Micro-Fracture of Cementitious Material

Cementitious material is the most widely used construction material in the world. The material can sustain substantial loads due to its high compressive strength but is vulnerable to cracks due to its quasi-brittle nature. It is estimated that around 5% of global CO2 emissions are caused by cement production alone. Improving the mechanical properties of cementitious material can help increase the durability of cement and reduce the amount of usage, thus reducing the demand for production. The main composition of cement at nanoscale is the C-S-H, a major product of cement hydration, which is made up of a porous network of calcium silicate chains. C-S-H makes up over 60% of cement paste and is the main binding phase in cement, providing the engineering properties.

The aim of this research is to study the mechanical properties C-S-H at the nanoscale. As a starting point, this study attempts to develop a method for calculating the Young’s Modulus of C-S-H by applying an external pressure to the system to induce small levels of elastic deformation. If a relationship can be established at the nanoscale then targeted synthesis towards an optimum structure can lead to stronger cementitious materials. Once initial findings can be clarified, this investigation aims to elucidate the fundamental relationship between the atomic structure and the mechanical properties of C-S-H and aid the development of tougher and more sustainable cement.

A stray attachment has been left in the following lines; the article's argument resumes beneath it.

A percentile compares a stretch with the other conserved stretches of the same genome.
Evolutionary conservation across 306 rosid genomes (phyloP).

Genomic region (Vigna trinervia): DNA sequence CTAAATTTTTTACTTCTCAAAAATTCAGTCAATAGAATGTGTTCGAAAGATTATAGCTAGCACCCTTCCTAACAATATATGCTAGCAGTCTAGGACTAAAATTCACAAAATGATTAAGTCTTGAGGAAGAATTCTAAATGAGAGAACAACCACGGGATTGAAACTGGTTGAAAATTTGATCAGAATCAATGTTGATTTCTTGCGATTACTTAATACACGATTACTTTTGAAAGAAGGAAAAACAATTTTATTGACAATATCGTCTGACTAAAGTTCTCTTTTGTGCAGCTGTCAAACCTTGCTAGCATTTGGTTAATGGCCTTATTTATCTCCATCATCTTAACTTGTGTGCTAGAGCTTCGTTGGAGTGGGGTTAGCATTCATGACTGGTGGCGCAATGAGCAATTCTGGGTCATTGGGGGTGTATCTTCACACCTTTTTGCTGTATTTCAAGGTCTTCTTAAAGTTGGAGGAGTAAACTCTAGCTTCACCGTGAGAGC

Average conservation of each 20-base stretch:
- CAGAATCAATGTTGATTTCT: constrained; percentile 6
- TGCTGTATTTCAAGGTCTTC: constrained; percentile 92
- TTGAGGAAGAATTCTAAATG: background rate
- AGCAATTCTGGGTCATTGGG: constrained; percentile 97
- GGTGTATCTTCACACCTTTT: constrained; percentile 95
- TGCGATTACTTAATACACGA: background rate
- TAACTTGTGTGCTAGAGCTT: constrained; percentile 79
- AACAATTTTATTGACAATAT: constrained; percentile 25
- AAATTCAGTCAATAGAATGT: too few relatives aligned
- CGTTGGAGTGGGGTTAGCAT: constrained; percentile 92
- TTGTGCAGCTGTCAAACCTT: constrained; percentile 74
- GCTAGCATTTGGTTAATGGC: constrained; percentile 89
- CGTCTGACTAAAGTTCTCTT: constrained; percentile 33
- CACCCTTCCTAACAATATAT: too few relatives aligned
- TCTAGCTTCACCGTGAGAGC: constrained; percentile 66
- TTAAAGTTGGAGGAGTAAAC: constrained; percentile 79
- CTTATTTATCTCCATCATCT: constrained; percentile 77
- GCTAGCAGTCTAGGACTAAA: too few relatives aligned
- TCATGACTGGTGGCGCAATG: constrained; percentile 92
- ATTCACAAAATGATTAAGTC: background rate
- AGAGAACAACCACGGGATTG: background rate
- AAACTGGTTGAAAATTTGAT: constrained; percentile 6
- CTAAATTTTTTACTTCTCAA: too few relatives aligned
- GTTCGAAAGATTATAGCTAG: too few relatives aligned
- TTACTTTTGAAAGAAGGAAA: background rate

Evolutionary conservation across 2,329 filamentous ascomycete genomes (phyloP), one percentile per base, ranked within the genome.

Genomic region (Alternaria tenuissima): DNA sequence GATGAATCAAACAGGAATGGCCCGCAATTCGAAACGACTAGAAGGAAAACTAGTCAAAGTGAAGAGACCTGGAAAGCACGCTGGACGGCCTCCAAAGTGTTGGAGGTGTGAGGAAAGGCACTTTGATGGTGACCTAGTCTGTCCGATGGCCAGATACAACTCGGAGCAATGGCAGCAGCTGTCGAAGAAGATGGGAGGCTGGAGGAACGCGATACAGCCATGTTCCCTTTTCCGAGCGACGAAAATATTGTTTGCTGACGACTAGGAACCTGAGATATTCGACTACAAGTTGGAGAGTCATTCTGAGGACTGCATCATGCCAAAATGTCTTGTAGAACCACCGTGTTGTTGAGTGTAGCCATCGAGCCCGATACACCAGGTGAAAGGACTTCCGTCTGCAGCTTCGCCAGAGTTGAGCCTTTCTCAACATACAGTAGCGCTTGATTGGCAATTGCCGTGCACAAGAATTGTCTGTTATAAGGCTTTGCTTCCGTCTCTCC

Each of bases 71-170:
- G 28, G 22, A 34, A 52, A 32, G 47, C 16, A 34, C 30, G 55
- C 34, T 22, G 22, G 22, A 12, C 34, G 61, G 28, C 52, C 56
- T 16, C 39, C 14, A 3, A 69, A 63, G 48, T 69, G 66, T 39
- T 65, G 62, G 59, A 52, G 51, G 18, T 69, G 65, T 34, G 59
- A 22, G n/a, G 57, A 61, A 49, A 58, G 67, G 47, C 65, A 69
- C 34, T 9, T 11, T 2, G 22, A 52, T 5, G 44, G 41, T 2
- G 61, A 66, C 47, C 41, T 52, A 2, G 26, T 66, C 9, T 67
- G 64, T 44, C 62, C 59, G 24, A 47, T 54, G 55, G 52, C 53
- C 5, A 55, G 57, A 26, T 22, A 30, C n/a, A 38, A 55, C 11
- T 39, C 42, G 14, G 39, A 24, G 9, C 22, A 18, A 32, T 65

For more information about the project contact Dr Shangtong Yang (shangtong.yang [at] strath [dot] ac [dot] uk), Lecturer at the Department of Civil and Environmental Engineering at the University of Strathclyde.

For a list of the research areas in which ARCHIE-WeSt users are active please click here.


Comments are closed.